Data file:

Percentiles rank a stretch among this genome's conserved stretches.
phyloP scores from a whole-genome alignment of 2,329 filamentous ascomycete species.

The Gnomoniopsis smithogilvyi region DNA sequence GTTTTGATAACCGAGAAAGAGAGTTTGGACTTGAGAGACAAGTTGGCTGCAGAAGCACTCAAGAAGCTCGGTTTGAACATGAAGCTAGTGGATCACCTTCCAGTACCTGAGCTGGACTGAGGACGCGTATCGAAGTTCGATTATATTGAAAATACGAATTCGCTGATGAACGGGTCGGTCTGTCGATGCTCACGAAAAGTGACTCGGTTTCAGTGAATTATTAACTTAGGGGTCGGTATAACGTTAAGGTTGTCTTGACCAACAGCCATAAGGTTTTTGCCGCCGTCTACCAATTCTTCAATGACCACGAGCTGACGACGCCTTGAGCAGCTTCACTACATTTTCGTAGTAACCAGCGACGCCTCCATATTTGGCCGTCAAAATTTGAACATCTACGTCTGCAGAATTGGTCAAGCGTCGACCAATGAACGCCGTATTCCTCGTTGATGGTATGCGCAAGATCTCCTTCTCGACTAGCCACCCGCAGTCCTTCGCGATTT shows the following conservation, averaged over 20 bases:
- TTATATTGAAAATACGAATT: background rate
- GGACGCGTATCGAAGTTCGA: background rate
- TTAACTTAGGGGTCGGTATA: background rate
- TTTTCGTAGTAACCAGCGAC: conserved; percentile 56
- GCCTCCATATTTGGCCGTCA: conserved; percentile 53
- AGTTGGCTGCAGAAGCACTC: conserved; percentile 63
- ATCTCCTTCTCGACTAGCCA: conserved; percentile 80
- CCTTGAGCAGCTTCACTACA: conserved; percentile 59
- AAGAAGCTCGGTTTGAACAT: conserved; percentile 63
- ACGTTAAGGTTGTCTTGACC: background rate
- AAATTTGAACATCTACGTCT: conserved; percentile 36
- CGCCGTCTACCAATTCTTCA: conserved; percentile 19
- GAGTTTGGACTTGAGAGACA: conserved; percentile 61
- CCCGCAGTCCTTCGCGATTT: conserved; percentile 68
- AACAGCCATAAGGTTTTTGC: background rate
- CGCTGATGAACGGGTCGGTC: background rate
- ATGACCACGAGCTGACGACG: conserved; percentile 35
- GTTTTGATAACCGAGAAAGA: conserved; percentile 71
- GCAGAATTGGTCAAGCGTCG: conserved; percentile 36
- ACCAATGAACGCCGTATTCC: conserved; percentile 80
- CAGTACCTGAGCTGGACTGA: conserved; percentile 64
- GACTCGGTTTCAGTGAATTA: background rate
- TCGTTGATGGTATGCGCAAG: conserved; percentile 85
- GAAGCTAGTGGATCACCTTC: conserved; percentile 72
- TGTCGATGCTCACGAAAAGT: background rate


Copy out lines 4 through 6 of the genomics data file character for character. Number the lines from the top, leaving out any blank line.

- TTATATTGAAAATACGAATT: background rate
- GGACGCGTATCGAAGTTCGA: background rate
- TTAACTTAGGGGTCGGTATA: background rate